As I mentioned in my reflection on Sunday, Immigrations and Customs Enforcement (ICE) raids have been picking up in California. These past weeks, Jesus’ words from Matthew 25 have been on my mind: “…For I was hungry and you gave me food, I was thirsty and you gave me something to drink, I was a stranger and you welcomed me, I was naked and you gave me clothing, I was sick and you took care of me, I was in prison and you visited me.” Jesus is talking about living the kind of life that reflects the Kingdom of Heaven. Not everyone present at our training considered those words to be scripture. But everyone found a common teaching of compassion and support for the oppressed in their specific tradition, be it Jewish, Muslim, Unitarian, etc.

So what did we learn, and what might we all do, as First Church Redwood City? First, we learned that the Faith in Action Bay Area team is setting up local groups of “rapid responders,” folks who can show up at an ICE raid at short notice (they usually occur in the early morning) to witness and provide moral support. If you’re interested in joining a rapid response network in your neighborhood, you can write to organizer Adriana Guzman at Adriana@faithinactionba.org, or see me for more information.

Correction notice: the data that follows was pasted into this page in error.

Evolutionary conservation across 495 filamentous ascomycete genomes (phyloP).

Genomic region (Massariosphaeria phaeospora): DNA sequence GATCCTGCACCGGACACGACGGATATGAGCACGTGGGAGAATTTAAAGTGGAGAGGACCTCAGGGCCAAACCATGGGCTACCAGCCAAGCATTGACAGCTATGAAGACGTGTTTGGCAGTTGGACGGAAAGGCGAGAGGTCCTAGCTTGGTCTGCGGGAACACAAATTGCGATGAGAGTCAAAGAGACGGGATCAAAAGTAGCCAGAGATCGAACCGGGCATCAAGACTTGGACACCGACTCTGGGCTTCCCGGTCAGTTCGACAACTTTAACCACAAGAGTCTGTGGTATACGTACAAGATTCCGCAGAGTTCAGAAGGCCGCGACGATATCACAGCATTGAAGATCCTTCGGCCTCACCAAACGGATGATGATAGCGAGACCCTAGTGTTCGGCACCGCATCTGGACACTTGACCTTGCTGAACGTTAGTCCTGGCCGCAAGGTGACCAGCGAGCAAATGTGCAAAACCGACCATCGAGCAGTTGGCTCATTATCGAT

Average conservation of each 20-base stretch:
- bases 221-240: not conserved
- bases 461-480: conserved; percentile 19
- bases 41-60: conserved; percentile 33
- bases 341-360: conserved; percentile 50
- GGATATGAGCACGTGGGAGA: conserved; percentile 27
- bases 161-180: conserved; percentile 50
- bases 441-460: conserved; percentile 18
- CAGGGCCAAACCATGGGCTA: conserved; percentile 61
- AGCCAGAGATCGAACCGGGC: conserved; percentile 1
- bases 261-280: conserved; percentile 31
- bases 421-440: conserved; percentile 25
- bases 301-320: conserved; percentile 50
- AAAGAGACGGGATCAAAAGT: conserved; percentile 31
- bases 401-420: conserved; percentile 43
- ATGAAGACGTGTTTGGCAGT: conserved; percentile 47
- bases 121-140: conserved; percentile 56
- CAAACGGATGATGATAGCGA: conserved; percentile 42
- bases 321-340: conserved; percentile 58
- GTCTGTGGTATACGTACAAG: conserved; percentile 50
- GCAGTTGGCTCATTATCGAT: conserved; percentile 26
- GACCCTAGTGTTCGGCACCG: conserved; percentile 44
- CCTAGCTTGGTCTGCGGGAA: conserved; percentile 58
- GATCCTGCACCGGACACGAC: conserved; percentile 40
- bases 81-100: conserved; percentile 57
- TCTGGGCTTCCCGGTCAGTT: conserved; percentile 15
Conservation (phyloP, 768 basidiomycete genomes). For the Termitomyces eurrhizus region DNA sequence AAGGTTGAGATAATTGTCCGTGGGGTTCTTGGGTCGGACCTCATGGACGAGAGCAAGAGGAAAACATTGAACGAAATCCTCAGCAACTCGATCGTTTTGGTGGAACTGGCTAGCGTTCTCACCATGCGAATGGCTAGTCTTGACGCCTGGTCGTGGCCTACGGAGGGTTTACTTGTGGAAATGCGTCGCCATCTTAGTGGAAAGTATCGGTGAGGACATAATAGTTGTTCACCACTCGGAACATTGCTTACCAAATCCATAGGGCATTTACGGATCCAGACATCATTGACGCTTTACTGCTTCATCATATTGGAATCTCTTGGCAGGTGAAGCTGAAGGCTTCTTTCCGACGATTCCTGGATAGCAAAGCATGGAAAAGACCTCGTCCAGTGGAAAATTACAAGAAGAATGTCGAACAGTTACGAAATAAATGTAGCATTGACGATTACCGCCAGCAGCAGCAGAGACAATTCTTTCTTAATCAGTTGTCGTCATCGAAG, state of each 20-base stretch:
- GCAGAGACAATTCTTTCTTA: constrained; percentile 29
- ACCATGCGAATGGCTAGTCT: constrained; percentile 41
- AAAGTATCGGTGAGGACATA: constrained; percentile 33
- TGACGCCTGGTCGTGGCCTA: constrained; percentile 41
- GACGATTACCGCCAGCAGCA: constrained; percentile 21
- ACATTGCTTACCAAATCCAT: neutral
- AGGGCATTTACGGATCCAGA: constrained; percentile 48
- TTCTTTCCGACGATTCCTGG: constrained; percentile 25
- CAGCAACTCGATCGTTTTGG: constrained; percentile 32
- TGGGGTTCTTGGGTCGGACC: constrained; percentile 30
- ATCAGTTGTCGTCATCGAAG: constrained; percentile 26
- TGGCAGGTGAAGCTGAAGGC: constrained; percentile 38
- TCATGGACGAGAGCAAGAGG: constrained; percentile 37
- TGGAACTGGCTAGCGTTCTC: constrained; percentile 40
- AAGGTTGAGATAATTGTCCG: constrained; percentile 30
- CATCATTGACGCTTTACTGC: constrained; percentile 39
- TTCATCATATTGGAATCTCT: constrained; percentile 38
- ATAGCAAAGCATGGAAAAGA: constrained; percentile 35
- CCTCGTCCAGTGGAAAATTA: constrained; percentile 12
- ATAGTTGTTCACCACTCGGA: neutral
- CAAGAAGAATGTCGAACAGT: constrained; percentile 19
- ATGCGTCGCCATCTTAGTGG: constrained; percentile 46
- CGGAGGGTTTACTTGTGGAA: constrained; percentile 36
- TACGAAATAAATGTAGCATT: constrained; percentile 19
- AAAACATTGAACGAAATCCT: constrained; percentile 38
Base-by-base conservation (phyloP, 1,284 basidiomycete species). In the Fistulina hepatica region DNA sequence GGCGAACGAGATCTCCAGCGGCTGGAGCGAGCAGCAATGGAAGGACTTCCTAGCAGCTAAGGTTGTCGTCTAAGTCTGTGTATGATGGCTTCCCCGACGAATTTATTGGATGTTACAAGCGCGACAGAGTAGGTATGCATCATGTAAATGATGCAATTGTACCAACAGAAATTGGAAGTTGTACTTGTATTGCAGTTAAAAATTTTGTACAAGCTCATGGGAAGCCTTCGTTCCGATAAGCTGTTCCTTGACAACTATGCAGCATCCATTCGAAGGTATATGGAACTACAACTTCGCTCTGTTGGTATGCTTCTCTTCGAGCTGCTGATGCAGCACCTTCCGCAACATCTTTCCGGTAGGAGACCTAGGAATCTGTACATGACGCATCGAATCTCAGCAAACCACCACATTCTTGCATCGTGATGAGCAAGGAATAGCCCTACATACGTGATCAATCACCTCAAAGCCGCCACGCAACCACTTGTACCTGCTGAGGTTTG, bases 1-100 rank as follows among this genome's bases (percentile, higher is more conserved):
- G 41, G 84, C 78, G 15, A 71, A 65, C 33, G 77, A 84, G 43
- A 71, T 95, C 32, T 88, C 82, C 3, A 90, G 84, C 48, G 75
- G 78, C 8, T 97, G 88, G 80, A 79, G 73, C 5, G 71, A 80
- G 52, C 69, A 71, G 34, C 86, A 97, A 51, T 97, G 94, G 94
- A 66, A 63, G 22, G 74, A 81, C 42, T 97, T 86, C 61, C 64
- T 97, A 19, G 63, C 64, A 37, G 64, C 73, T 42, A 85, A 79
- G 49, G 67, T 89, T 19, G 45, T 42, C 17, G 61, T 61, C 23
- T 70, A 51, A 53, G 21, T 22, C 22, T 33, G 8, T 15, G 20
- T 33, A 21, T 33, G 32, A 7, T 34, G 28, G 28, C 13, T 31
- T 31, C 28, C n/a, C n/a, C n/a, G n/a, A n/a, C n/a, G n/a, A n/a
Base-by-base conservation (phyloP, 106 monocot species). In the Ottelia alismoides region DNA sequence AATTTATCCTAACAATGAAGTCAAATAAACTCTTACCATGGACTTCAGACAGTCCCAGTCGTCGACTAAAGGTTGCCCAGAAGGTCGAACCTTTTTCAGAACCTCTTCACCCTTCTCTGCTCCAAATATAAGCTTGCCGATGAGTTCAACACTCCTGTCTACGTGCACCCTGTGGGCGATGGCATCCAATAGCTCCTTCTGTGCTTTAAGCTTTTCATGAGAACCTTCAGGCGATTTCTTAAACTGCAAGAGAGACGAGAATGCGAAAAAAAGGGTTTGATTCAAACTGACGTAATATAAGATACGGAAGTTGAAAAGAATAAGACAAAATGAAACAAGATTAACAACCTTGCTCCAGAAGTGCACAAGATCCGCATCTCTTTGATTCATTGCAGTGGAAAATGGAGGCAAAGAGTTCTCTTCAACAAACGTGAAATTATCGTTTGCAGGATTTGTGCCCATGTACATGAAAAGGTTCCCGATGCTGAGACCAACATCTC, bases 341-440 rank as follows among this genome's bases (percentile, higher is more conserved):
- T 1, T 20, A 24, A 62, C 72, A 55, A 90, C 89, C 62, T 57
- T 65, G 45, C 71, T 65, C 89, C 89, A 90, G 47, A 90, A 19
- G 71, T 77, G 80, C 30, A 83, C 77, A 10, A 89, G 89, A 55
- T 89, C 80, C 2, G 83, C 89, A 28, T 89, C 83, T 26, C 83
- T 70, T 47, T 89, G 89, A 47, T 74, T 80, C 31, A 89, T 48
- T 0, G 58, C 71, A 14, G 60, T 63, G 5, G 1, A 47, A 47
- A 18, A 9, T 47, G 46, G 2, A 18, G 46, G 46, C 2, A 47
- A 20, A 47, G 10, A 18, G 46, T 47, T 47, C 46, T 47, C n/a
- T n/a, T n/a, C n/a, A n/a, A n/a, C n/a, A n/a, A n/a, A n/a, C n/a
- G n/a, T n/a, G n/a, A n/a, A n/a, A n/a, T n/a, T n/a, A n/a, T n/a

Secondly, and most importantly for our congregation, we learned about the California Values Act — a new piece of legislation that Adriana called one of the strongest acts to protect immigrants in our country. Here is how the act describes itself: “The bill provides essential safeguards to ensure that police, schools, hospitals and courts remain accessible to Californians from all walks of life.” At our next Community Sunday on February 26, following worship, all those who are interested will have the opportunity to add our signatures to a letter in support of this bill. We’ll have the letters ready. Our signatures will then be delivered, along with the signatures from many other faith communities, to Sacramento in early March.

One of the best things about community is the sense that we can do more, together, than we ever could on our own. We are never just one congregation. And as it is for everyone breathing on this earth right now, our lives intersect in urgent, powerful ways. Sometimes it can feel overwhelming. Fortunately, we have a Teacher who gave us words to live by: “Just as you did to the least of these, you did to me.”

Thanking God for you,

Nate